What he said to her resonated with me, and the rest of the room, as I saw heads nodding in agreement:
“You’ve got to tell people who you are, otherwise, why would they listen to you?”
Being a Chinese immigrant, she possessed a cultural expectation that her accomplishments would be enough to get her promoted. Her experienced was proving this not necessarily true in America. While she did not want to brag, she realized the importance of outside recognition.
“You must show your value to the business. Doing a good job is not enough.”
Years later, as a manager at State Street, Madge ensured the work her team did was recognized consistently, to the tune of 32 industry awards.
It’s critical to toot your own horn. Be your own advocate.
4. Never Accept No
Whether it was “you’re no longer invited to this meeting” or “you will never become an EVP” or “the answer is no on this project” – Madge persisted.
In one story shared, Madge had identified a massive cost-savings opportunity for State Street. While it would require some significant change, it would save the organization millions. Her proposal, however, was rejected by a committee who told her – Madge, the answer is no.
Expecting a fight, they were relieved to hear her say “OK” in the meeting, and walk out.
Where she was headed, however, was directly to her manager. She confidently brokered a deal (seriously, love this woman) – to let the results of a test dictate the viability of the proposal. If she couldn’t save the company $10M, they could fire her.
Yeah, she bet her job on it. No pressure. Casual.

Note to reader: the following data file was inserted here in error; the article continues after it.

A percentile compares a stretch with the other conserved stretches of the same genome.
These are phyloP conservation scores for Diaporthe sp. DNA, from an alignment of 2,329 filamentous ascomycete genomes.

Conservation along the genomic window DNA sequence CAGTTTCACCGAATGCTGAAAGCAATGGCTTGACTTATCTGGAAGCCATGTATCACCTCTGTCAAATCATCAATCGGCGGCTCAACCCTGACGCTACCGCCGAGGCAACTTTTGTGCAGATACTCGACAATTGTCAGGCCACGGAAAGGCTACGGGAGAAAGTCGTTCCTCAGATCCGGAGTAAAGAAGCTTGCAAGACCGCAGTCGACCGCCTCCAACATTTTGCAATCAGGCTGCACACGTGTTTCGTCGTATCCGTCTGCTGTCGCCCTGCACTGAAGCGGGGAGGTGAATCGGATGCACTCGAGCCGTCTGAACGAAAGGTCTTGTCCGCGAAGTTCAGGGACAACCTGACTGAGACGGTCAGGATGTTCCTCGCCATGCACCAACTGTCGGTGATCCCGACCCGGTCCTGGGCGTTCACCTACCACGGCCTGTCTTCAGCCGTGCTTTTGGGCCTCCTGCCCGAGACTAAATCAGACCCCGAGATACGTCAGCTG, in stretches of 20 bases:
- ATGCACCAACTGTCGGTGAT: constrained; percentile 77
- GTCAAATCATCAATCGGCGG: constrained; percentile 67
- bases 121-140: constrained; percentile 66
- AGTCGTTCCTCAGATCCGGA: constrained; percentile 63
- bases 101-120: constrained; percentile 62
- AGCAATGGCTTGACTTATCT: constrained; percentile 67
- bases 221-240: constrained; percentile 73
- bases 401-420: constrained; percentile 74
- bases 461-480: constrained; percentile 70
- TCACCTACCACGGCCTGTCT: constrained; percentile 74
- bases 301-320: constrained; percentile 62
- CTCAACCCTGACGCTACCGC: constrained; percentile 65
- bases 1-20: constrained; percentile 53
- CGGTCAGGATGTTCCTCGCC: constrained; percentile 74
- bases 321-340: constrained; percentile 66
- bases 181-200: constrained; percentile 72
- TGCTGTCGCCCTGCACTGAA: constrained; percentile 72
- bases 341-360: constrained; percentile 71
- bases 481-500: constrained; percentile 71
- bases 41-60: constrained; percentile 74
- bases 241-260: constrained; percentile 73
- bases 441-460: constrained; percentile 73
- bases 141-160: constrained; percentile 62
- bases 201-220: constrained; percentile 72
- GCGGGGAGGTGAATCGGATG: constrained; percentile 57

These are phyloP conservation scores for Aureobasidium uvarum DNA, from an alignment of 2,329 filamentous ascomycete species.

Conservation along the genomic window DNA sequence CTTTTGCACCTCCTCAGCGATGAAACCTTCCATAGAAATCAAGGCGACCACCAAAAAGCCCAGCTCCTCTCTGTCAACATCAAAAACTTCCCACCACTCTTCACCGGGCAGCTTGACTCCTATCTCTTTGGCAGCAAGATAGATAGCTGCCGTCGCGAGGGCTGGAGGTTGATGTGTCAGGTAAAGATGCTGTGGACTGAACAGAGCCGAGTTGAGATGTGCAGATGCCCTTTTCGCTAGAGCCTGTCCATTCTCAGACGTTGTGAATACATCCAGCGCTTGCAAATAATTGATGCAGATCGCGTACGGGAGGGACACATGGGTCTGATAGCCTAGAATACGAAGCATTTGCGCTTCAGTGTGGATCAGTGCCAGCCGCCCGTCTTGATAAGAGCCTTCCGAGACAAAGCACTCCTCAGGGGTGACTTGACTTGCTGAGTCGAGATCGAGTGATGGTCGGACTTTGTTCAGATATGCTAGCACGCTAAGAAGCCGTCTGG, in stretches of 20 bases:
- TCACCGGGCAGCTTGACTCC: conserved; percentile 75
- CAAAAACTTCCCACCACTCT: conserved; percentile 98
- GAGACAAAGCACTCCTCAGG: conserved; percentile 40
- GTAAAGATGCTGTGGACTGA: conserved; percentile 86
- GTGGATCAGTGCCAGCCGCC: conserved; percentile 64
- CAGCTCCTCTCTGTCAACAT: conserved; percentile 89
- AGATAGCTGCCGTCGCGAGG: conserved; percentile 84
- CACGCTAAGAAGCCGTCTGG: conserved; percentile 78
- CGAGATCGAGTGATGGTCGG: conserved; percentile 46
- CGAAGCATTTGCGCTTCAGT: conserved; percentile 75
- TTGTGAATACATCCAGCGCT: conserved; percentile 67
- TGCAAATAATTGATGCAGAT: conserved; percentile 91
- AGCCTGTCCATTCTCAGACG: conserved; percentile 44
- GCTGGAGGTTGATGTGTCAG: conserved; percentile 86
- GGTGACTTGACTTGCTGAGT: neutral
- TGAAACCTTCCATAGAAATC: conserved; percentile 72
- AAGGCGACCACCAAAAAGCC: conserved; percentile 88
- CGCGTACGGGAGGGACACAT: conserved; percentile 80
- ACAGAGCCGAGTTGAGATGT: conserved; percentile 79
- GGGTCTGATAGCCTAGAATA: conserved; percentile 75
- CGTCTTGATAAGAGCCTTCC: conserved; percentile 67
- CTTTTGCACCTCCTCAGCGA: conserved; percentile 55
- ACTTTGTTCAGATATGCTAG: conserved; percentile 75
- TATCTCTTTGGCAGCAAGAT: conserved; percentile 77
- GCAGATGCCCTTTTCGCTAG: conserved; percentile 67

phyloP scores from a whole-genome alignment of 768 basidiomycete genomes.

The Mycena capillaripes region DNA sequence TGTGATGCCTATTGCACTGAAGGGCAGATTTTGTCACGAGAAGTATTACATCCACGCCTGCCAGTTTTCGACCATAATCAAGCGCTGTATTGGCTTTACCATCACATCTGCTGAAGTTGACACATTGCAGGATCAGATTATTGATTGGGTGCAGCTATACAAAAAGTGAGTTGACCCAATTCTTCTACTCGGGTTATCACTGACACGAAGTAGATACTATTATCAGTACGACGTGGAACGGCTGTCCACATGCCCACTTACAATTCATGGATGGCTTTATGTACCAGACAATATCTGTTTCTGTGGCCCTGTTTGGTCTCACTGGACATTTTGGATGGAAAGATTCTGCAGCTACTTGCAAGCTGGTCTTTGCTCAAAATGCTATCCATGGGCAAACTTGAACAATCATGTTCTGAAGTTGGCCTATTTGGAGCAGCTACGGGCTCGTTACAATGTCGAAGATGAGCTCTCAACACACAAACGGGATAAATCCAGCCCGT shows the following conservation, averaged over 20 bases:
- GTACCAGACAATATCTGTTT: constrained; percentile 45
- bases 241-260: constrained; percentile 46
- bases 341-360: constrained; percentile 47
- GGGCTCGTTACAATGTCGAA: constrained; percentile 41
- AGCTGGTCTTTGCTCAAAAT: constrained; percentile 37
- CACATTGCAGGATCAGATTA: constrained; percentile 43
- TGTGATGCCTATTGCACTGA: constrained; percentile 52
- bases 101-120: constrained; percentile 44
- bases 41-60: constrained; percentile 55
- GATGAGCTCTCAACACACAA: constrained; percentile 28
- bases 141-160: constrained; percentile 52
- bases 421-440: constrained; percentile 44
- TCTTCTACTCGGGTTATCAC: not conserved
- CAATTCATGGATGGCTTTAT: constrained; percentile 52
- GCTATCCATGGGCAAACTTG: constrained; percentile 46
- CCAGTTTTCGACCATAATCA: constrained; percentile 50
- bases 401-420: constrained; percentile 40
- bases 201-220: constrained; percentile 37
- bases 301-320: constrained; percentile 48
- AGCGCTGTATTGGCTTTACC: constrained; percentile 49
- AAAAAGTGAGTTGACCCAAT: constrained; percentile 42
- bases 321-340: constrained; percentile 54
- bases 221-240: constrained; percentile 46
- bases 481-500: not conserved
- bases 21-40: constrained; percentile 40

Madge ended up saving the company $42M (boom), and earning the trust she so well deserved on her path to EVP.
In this story, she mentioned a piece of advice from her parents:
“When the boat hits the shore, you don’t keep trying to move forward. You turn right or left.”
Never accept no for an answer. Go around, and find a way to make it a yes.
5. How to Innovate
All of these stories, weaved throughout her experience, built a strong foundation for Madge’s unique understanding of the concept of innovation – something she consults organizations on now. At the end of her talk, Madge shared a kind of alphabet of innovation, at least from A-G.
Anticipatory, not reactive.
Business focused, not technology-driven.
Creative destruction, not guardianship. It’s very easy to hold on to the old way of doing things. Change is a risk.
Distributive leadership, not command and control. Companies that are top down must consider a culture of innovation, letting all people bring ideas to the surface.
Execution, not just inspiration. Madge recalled a Japanese saying:
If you have a vision with no execution, you have a day dream. If you have execution with no vision, you have a nightmare.
Fast and flexible, not fixed or frozen.
Global mindset nor parochial thinking. Leaders must move past only what they’re comfortable with, and reach beyond boundaries.
I could not get enough of Madge’s easy humor, or her confident humility.
I realize “confident humility” may be an oxymoron, but what I witnessed was a delicate balance of touting her remarkable success, sharing lessons born of mistakes, all delivered with an empathy that left each of us feeling that her journey was – or could be – our own.